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The Africa Report: 30 May

EWN's Africa Correspondent Jean-Jacques Cornish reports on the day's top African news

A municipal employee, flanked by other workers, signs documents during the fourth Mozambican general elections in Maputo on 28 October 2009. Picture: AFP

PRETORIA - TENSIONS RISE IN MOZAMBIQUE AS PREPARATIONS FOR ELECTIONS BEGIN

Following the recent visit by the United Nations Secretary General Ban Ki-moon, who congratulated Mozambique for progress after conflict, the African state is again facing rising political tension.

Preparation for the upcoming November local elections has begun amid heightened political tension, with the same voter registration to be used for the 2014 general election.

The technical glitches that occurred, such as computers breaking down and a shortage of ink, were only the prelude to potentially bigger problems.

The Mozambican National Resistance (RENAMO) political party expressed dissatisfaction with the incumbent Mozambique Liberation Front (FRELIMO), calling the party tired, old and dangerous.

In addition to threatening boycotting the elections, Renamo - who only managed to secure 16.5% of the vote in 2009 - demanded a bigger stake in government as well as a cut of the natural resources being sold by the country.

RENAMO and FRELIMO were locked in conflict earlier this year that resulted in deadly clashes with police.

There remains fear of another civil war breaking out as was the case from 1977 to 1992.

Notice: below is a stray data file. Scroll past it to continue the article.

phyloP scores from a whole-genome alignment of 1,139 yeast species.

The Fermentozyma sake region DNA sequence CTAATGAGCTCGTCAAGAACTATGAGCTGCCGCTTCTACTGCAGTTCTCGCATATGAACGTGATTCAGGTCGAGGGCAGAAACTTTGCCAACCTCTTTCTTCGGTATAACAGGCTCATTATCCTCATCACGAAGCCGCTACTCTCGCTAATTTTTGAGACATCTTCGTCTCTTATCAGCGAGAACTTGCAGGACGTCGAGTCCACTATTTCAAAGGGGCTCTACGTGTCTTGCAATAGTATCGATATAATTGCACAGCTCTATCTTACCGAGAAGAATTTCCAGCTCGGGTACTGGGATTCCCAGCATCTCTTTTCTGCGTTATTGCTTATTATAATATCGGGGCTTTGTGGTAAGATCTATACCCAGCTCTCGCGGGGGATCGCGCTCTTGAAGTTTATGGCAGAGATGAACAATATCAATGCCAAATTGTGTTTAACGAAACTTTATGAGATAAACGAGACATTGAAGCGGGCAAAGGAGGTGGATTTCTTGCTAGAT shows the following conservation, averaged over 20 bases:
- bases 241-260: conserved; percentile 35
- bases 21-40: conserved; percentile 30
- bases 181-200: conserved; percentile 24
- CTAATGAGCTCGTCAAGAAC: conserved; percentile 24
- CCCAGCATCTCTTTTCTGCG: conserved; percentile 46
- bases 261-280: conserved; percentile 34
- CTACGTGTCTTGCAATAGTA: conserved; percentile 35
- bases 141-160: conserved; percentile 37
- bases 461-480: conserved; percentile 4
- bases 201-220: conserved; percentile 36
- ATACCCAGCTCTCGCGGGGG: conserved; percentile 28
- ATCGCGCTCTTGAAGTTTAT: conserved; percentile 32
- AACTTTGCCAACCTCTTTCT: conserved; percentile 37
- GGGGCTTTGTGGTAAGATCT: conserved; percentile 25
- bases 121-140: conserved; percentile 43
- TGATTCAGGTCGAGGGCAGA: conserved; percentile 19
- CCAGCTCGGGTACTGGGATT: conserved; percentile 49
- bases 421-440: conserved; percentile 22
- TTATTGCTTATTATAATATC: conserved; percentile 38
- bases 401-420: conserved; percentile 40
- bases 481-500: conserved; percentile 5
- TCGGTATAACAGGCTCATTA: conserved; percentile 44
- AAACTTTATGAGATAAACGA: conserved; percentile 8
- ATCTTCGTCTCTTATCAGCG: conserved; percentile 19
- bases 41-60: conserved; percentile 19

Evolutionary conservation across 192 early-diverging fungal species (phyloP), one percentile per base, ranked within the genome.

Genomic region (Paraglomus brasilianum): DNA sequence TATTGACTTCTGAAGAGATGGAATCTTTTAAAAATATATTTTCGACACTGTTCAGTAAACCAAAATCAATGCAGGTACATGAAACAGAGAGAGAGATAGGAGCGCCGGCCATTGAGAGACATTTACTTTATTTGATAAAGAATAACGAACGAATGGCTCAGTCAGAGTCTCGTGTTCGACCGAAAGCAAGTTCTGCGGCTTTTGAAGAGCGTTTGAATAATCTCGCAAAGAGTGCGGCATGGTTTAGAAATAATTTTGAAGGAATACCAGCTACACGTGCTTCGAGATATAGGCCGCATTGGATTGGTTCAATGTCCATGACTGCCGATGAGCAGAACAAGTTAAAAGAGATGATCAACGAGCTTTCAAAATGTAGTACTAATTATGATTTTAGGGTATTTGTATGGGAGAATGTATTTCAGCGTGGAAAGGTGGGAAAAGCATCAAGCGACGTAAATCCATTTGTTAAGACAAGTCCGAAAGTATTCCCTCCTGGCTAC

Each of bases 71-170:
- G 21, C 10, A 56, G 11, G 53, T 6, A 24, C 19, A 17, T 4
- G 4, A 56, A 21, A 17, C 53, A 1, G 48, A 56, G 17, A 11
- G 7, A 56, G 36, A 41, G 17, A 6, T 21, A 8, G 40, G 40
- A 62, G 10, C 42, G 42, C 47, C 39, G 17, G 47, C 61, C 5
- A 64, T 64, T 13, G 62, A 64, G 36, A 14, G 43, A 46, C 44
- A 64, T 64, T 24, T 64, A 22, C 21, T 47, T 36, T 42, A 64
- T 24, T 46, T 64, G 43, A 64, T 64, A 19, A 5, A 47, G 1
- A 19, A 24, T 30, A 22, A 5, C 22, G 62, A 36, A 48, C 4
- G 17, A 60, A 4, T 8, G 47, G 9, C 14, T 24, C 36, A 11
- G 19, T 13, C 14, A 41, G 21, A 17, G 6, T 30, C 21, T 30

AFRICAN DEVELOPMENT CONFERENCE TO KICK-OFF IN TOKYO

The fifth Tokyo International Conference on African Development (TICAD) is set to begin on the 1st June and conclude on the 3rd June.

The first TICAD was held in 1993 bringing together African and Asian countries to allegedly promote Africa's development.

TICAD is supported by the World Bank, the United Nations Development Programme and the African Union.

This year, 40 African countries are expected to attend.

It is assumed that Japan will attempt to gain access to some of Africa's resources that are vastly within the grasp of the Chinese.

South Africa's President Jacob Zuma will leave for the conference on Saturday, accompanied by International Relations Minister Maite Nkoana-Mashabane, Trade and Industry Minister Rob Davies, and Minister in the Presidency Collins Chabane.

DIGITAL PLAN TO MATCH AFRICAN SKILLS WITH EMPLOYERS' NEEDS

Africa is home to the world's largest youth population who face an increase in unemployment.

Despite the continent's unprecedented economic growth, the 200 million African youth aged 15 - 25 years old (this number is predicted to double by 2025) are in a constant battle for employment due to a lack of relevant skills.

The Rockefeller Foundation has announced its seven-year $83 million programme to help counter the problem.

Digital Jobs Africa is aimed at six African countries and seeks to match employers' needs with the skills to be obtained by African youth.

An individual need only use a smartphone to find out what it is employers are looking for and where one can go to obtain the relevant skills.

It is hoped that Digital Jobs Africa will enable African youth to alleviate the high levels of unemployment and the resulting poverty crippling many African communities.

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